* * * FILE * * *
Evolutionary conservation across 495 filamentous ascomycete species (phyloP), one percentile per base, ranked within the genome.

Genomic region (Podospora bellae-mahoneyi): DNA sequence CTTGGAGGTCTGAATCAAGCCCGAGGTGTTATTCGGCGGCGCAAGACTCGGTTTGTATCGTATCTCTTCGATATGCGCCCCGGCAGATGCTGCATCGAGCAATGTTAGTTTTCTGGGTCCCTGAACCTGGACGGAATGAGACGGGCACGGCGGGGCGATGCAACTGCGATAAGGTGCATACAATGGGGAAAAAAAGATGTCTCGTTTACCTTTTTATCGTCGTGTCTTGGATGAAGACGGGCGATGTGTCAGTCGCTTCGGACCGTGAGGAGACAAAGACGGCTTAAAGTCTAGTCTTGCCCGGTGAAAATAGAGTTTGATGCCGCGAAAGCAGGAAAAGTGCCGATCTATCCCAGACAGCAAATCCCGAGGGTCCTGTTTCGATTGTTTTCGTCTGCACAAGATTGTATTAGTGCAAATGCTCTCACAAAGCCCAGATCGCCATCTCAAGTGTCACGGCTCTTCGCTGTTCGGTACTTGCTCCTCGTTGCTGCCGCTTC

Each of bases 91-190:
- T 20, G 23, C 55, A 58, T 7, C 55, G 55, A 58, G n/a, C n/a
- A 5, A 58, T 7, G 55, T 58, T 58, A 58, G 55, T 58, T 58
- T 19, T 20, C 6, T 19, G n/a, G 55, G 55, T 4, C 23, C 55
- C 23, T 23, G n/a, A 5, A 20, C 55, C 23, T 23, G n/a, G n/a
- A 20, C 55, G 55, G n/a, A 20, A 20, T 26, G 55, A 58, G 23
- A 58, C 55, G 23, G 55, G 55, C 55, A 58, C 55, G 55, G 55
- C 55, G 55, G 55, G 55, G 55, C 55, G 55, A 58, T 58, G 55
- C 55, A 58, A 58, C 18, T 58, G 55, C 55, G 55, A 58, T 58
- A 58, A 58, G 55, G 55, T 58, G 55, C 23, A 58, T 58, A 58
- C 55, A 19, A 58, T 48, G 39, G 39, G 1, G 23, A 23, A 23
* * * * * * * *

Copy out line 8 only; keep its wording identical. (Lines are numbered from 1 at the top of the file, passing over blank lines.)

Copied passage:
- A 20, C 55, G 55, G n/a, A 20, A 20, T 26, G 55, A 58, G 23